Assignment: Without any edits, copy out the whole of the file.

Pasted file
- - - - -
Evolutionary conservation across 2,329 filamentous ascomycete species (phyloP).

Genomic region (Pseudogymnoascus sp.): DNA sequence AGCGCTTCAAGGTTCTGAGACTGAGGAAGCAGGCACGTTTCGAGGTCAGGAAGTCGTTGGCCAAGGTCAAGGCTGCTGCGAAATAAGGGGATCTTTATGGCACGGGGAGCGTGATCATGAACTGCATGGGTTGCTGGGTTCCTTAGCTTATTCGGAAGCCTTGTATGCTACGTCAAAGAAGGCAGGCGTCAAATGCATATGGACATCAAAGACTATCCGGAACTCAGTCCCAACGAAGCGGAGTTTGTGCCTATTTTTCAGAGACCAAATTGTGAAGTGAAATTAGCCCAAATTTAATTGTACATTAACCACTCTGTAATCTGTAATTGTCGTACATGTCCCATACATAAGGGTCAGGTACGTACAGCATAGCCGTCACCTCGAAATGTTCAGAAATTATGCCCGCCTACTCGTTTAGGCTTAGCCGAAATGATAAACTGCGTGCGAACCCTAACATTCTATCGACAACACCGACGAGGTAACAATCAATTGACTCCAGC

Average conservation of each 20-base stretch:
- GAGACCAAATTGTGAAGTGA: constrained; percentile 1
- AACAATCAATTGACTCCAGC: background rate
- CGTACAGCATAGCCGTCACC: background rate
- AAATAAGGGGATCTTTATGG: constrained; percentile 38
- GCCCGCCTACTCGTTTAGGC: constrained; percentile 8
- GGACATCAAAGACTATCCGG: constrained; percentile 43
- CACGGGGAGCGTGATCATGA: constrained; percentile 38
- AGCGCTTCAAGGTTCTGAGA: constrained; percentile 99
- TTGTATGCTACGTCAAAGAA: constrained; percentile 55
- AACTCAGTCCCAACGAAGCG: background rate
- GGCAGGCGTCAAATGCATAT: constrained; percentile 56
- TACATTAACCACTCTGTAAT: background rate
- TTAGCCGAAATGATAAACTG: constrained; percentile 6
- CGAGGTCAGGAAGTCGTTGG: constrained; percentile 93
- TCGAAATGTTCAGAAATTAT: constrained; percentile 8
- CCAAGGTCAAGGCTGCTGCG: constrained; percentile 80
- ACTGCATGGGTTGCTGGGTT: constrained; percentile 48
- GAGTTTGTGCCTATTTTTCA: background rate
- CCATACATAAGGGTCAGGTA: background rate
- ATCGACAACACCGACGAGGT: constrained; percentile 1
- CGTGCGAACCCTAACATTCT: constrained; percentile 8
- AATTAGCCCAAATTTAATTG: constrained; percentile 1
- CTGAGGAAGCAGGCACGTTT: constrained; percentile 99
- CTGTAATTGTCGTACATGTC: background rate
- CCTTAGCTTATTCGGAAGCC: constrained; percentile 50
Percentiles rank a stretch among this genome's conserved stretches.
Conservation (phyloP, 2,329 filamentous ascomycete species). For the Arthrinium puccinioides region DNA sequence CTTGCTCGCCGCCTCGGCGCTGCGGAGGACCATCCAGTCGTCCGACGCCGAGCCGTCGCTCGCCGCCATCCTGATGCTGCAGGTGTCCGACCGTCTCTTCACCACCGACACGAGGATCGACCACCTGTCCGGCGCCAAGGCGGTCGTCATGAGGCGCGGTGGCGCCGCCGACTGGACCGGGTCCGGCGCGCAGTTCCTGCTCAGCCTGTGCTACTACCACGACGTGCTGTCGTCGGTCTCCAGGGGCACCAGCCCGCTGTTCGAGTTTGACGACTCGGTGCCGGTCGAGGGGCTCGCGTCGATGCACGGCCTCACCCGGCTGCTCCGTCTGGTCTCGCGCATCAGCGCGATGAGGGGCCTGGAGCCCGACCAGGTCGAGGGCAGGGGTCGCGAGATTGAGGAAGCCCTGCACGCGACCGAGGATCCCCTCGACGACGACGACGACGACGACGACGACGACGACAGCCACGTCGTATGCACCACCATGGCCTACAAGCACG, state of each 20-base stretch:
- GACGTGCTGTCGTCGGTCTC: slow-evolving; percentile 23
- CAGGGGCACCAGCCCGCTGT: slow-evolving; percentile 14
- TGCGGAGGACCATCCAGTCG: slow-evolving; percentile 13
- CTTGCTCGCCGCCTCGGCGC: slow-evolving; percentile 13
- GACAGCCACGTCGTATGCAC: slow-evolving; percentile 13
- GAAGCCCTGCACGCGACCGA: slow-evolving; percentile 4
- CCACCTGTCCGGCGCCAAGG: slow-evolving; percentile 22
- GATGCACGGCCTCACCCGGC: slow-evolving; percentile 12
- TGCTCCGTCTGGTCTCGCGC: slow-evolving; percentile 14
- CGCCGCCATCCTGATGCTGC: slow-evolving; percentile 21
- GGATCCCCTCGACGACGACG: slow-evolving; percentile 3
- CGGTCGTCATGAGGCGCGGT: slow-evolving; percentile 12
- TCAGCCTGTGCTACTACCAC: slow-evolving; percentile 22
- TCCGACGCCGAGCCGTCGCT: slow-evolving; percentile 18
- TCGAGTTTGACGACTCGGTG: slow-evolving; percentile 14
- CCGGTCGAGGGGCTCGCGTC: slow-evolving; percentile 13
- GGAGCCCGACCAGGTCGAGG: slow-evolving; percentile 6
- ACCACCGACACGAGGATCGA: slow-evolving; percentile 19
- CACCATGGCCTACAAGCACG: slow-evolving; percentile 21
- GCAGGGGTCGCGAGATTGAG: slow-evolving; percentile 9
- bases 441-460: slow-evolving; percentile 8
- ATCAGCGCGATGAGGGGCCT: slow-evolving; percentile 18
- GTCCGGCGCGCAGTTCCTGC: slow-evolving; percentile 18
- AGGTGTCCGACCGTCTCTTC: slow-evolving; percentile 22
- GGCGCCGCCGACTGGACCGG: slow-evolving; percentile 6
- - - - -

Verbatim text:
Evolutionary conservation across 2,329 filamentous ascomycete species (phyloP).

Genomic region (Pseudogymnoascus sp.): DNA sequence AGCGCTTCAAGGTTCTGAGACTGAGGAAGCAGGCACGTTTCGAGGTCAGGAAGTCGTTGGCCAAGGTCAAGGCTGCTGCGAAATAAGGGGATCTTTATGGCACGGGGAGCGTGATCATGAACTGCATGGGTTGCTGGGTTCCTTAGCTTATTCGGAAGCCTTGTATGCTACGTCAAAGAAGGCAGGCGTCAAATGCATATGGACATCAAAGACTATCCGGAACTCAGTCCCAACGAAGCGGAGTTTGTGCCTATTTTTCAGAGACCAAATTGTGAAGTGAAATTAGCCCAAATTTAATTGTACATTAACCACTCTGTAATCTGTAATTGTCGTACATGTCCCATACATAAGGGTCAGGTACGTACAGCATAGCCGTCACCTCGAAATGTTCAGAAATTATGCCCGCCTACTCGTTTAGGCTTAGCCGAAATGATAAACTGCGTGCGAACCCTAACATTCTATCGACAACACCGACGAGGTAACAATCAATTGACTCCAGC

Average conservation of each 20-base stretch:
- GAGACCAAATTGTGAAGTGA: constrained; percentile 1
- AACAATCAATTGACTCCAGC: background rate
- CGTACAGCATAGCCGTCACC: background rate
- AAATAAGGGGATCTTTATGG: constrained; percentile 38
- GCCCGCCTACTCGTTTAGGC: constrained; percentile 8
- GGACATCAAAGACTATCCGG: constrained; percentile 43
- CACGGGGAGCGTGATCATGA: constrained; percentile 38
- AGCGCTTCAAGGTTCTGAGA: constrained; percentile 99
- TTGTATGCTACGTCAAAGAA: constrained; percentile 55
- AACTCAGTCCCAACGAAGCG: background rate
- GGCAGGCGTCAAATGCATAT: constrained; percentile 56
- TACATTAACCACTCTGTAAT: background rate
- TTAGCCGAAATGATAAACTG: constrained; percentile 6
- CGAGGTCAGGAAGTCGTTGG: constrained; percentile 93
- TCGAAATGTTCAGAAATTAT: constrained; percentile 8
- CCAAGGTCAAGGCTGCTGCG: constrained; percentile 80
- ACTGCATGGGTTGCTGGGTT: constrained; percentile 48
- GAGTTTGTGCCTATTTTTCA: background rate
- CCATACATAAGGGTCAGGTA: background rate
- ATCGACAACACCGACGAGGT: constrained; percentile 1
- CGTGCGAACCCTAACATTCT: constrained; percentile 8
- AATTAGCCCAAATTTAATTG: constrained; percentile 1
- CTGAGGAAGCAGGCACGTTT: constrained; percentile 99
- CTGTAATTGTCGTACATGTC: background rate
- CCTTAGCTTATTCGGAAGCC: constrained; percentile 50
Percentiles rank a stretch among this genome's conserved stretches.
Conservation (phyloP, 2,329 filamentous ascomycete species). For the Arthrinium puccinioides region DNA sequence CTTGCTCGCCGCCTCGGCGCTGCGGAGGACCATCCAGTCGTCCGACGCCGAGCCGTCGCTCGCCGCCATCCTGATGCTGCAGGTGTCCGACCGTCTCTTCACCACCGACACGAGGATCGACCACCTGTCCGGCGCCAAGGCGGTCGTCATGAGGCGCGGTGGCGCCGCCGACTGGACCGGGTCCGGCGCGCAGTTCCTGCTCAGCCTGTGCTACTACCACGACGTGCTGTCGTCGGTCTCCAGGGGCACCAGCCCGCTGTTCGAGTTTGACGACTCGGTGCCGGTCGAGGGGCTCGCGTCGATGCACGGCCTCACCCGGCTGCTCCGTCTGGTCTCGCGCATCAGCGCGATGAGGGGCCTGGAGCCCGACCAGGTCGAGGGCAGGGGTCGCGAGATTGAGGAAGCCCTGCACGCGACCGAGGATCCCCTCGACGACGACGACGACGACGACGACGACGACGACAGCCACGTCGTATGCACCACCATGGCCTACAAGCACG, state of each 20-base stretch:
- GACGTGCTGTCGTCGGTCTC: slow-evolving; percentile 23
- CAGGGGCACCAGCCCGCTGT: slow-evolving; percentile 14
- TGCGGAGGACCATCCAGTCG: slow-evolving; percentile 13
- CTTGCTCGCCGCCTCGGCGC: slow-evolving; percentile 13
- GACAGCCACGTCGTATGCAC: slow-evolving; percentile 13
- GAAGCCCTGCACGCGACCGA: slow-evolving; percentile 4
- CCACCTGTCCGGCGCCAAGG: slow-evolving; percentile 22
- GATGCACGGCCTCACCCGGC: slow-evolving; percentile 12
- TGCTCCGTCTGGTCTCGCGC: slow-evolving; percentile 14
- CGCCGCCATCCTGATGCTGC: slow-evolving; percentile 21
- GGATCCCCTCGACGACGACG: slow-evolving; percentile 3
- CGGTCGTCATGAGGCGCGGT: slow-evolving; percentile 12
- TCAGCCTGTGCTACTACCAC: slow-evolving; percentile 22
- TCCGACGCCGAGCCGTCGCT: slow-evolving; percentile 18
- TCGAGTTTGACGACTCGGTG: slow-evolving; percentile 14
- CCGGTCGAGGGGCTCGCGTC: slow-evolving; percentile 13
- GGAGCCCGACCAGGTCGAGG: slow-evolving; percentile 6
- ACCACCGACACGAGGATCGA: slow-evolving; percentile 19
- CACCATGGCCTACAAGCACG: slow-evolving; percentile 21
- GCAGGGGTCGCGAGATTGAG: slow-evolving; percentile 9
- bases 441-460: slow-evolving; percentile 8
- ATCAGCGCGATGAGGGGCCT: slow-evolving; percentile 18
- GTCCGGCGCGCAGTTCCTGC: slow-evolving; percentile 18
- AGGTGTCCGACCGTCTCTTC: slow-evolving; percentile 22
- GGCGCCGCCGACTGGACCGG: slow-evolving; percentile 6